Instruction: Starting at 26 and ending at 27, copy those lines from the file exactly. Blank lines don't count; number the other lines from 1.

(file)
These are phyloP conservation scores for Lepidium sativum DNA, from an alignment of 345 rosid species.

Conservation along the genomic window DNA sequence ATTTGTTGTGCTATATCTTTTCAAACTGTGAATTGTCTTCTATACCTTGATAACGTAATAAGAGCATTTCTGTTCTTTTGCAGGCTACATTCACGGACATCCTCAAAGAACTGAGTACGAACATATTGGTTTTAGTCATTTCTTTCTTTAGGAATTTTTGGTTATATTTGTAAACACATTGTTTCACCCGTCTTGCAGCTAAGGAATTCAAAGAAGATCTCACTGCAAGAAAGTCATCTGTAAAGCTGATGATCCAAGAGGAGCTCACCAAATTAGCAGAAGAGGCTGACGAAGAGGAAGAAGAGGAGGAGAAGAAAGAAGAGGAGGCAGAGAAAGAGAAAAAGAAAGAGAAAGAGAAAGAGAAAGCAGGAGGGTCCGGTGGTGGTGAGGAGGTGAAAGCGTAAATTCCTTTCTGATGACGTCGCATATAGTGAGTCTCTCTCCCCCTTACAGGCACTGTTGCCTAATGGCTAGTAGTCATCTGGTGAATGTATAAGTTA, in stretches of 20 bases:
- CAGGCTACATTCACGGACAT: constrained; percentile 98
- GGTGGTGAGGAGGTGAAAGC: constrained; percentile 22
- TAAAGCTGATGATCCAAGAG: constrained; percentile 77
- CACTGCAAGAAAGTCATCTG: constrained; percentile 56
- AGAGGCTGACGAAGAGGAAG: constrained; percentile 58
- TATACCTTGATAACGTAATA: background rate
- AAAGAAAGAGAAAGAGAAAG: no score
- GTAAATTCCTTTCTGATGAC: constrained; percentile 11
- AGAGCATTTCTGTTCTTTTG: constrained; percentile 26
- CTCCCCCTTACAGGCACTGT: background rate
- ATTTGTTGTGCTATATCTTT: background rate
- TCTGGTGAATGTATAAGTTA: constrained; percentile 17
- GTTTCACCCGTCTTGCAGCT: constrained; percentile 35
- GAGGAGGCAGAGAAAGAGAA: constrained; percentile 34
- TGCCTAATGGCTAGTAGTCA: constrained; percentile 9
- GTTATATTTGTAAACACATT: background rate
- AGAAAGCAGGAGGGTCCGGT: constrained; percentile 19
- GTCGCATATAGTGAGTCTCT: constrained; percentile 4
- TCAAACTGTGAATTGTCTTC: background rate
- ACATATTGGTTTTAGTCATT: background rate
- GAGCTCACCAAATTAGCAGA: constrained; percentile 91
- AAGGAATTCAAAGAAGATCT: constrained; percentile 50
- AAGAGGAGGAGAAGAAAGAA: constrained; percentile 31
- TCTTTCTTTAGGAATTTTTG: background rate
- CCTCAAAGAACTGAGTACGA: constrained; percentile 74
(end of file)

- TCTTTCTTTAGGAATTTTTG: background rate
- CCTCAAAGAACTGAGTACGA: constrained; percentile 74